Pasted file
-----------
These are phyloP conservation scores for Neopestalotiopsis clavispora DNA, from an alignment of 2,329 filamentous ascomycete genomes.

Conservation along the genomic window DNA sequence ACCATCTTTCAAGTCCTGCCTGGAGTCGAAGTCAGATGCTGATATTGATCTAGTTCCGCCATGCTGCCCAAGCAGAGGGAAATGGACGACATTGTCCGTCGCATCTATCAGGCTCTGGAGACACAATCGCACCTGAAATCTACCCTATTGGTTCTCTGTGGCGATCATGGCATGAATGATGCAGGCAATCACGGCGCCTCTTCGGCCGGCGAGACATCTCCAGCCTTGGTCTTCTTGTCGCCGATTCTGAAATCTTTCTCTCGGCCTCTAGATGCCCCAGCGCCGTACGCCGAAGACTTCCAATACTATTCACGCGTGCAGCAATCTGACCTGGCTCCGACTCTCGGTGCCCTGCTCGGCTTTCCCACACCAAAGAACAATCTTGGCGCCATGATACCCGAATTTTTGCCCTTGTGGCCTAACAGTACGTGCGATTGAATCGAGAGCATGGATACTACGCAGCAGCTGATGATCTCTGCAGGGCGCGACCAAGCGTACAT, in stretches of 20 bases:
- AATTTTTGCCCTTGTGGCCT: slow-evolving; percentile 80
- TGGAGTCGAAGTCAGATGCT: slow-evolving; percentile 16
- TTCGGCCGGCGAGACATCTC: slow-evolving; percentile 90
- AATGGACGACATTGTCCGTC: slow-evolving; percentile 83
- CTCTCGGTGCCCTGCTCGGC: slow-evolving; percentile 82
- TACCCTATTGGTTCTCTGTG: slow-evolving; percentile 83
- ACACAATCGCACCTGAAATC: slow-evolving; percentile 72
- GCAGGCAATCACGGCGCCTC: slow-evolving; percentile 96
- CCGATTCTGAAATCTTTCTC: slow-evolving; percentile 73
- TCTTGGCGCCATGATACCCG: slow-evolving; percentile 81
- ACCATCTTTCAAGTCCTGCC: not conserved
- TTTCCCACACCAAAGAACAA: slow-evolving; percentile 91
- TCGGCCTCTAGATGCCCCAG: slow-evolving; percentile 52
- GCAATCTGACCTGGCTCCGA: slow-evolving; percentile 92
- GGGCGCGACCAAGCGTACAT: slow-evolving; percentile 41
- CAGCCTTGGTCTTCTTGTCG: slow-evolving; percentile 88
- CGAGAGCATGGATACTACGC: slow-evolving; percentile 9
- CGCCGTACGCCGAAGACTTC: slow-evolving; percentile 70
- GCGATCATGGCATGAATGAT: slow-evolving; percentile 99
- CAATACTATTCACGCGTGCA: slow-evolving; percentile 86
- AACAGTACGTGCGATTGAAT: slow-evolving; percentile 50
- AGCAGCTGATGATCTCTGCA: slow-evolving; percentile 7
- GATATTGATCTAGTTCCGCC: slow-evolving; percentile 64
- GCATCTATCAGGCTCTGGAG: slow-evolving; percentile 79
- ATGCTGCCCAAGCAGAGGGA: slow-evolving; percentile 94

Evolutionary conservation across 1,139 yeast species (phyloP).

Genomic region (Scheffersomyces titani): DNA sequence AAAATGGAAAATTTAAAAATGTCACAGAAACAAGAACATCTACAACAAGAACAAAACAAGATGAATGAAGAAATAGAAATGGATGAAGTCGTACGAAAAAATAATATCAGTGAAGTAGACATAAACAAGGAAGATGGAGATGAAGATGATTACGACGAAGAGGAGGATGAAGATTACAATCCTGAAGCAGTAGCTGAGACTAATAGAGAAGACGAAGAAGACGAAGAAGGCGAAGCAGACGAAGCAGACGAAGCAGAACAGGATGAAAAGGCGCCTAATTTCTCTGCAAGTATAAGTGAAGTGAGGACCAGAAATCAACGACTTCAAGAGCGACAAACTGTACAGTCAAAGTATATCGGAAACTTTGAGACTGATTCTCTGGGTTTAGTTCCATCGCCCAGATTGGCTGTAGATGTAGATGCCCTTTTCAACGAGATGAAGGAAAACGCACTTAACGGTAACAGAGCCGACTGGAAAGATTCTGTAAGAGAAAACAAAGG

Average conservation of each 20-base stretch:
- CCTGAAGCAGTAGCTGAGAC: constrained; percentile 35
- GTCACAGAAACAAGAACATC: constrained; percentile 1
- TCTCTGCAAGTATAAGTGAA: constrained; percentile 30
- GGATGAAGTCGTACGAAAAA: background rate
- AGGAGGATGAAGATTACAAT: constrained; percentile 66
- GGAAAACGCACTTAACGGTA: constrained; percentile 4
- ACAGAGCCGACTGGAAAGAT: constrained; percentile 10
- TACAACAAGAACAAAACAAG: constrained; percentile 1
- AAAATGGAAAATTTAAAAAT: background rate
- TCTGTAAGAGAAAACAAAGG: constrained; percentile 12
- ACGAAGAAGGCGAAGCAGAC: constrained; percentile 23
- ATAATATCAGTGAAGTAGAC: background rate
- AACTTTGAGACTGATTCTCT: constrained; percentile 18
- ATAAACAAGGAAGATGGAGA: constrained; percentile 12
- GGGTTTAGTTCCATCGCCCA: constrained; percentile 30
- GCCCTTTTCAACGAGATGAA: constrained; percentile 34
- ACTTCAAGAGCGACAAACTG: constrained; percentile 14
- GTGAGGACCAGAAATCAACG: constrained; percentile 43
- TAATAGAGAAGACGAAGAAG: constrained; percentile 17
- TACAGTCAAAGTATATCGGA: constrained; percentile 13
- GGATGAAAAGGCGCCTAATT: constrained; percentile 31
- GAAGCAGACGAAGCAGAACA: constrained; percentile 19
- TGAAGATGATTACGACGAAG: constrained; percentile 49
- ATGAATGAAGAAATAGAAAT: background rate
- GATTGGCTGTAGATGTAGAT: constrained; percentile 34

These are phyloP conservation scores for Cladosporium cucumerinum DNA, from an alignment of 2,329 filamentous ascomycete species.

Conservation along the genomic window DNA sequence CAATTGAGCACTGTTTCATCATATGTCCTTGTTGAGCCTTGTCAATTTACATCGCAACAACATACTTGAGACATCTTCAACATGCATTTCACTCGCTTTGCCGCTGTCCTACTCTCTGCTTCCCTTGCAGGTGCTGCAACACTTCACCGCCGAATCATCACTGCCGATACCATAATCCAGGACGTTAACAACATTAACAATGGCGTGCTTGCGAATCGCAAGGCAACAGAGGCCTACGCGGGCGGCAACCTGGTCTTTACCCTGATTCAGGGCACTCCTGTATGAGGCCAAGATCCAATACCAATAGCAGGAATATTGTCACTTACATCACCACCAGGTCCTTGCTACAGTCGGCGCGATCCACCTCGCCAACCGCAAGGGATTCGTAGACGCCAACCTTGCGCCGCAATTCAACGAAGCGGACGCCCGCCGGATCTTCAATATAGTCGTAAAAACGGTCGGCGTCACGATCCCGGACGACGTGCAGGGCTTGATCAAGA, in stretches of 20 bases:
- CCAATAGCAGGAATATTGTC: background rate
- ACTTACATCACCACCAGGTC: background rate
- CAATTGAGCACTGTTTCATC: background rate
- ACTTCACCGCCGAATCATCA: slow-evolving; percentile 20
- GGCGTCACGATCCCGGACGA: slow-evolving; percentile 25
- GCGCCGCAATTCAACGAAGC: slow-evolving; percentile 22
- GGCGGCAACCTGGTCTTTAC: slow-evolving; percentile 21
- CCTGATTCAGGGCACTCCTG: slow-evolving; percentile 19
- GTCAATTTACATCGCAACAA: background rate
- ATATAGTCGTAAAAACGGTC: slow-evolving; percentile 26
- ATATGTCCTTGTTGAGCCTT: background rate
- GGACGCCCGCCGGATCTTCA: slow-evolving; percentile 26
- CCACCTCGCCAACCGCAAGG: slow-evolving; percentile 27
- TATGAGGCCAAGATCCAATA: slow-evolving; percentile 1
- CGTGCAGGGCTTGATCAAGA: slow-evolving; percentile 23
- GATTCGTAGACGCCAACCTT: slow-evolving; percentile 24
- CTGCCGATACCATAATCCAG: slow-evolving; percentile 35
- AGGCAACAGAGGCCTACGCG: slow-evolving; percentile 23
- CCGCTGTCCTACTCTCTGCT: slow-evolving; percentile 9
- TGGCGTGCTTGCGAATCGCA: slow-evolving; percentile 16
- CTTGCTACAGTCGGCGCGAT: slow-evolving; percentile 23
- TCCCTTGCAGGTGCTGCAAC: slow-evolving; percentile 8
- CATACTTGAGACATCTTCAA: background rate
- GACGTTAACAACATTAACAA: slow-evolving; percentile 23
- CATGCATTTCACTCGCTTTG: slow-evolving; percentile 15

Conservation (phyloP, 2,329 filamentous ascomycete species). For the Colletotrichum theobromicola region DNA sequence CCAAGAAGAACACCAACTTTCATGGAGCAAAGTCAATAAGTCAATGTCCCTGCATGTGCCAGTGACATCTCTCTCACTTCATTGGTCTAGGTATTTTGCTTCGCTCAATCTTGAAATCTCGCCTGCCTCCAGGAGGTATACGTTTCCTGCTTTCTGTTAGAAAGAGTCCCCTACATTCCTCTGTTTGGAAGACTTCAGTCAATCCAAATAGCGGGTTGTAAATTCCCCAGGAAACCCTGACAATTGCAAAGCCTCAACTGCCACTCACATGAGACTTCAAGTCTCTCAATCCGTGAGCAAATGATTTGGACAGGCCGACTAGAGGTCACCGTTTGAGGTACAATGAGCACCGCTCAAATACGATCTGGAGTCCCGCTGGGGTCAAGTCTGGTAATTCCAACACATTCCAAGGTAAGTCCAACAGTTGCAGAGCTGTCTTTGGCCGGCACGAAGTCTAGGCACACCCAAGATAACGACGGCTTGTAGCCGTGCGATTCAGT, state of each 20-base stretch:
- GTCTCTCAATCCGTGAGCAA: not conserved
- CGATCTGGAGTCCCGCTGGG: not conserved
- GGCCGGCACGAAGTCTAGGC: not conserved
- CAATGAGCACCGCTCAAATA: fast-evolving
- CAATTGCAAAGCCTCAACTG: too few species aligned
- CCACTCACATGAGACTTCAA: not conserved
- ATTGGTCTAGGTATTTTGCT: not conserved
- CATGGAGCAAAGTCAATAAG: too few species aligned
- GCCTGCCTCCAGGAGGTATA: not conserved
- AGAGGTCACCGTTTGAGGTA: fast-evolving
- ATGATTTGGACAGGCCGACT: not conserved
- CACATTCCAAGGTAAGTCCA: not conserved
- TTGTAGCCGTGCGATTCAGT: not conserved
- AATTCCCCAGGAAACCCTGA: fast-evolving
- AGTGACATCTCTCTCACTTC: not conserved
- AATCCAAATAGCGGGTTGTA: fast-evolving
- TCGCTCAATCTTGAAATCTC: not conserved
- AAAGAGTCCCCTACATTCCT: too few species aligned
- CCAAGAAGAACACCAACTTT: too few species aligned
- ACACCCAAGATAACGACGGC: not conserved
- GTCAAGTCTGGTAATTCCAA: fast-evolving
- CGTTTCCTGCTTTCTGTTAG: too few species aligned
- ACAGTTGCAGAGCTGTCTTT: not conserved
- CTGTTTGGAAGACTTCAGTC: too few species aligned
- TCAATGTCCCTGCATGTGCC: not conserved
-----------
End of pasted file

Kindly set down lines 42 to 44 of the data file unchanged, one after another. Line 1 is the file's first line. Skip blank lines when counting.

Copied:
- ATAATATCAGTGAAGTAGAC: background rate
- AACTTTGAGACTGATTCTCT: constrained; percentile 18
- ATAAACAAGGAAGATGGAGA: constrained; percentile 12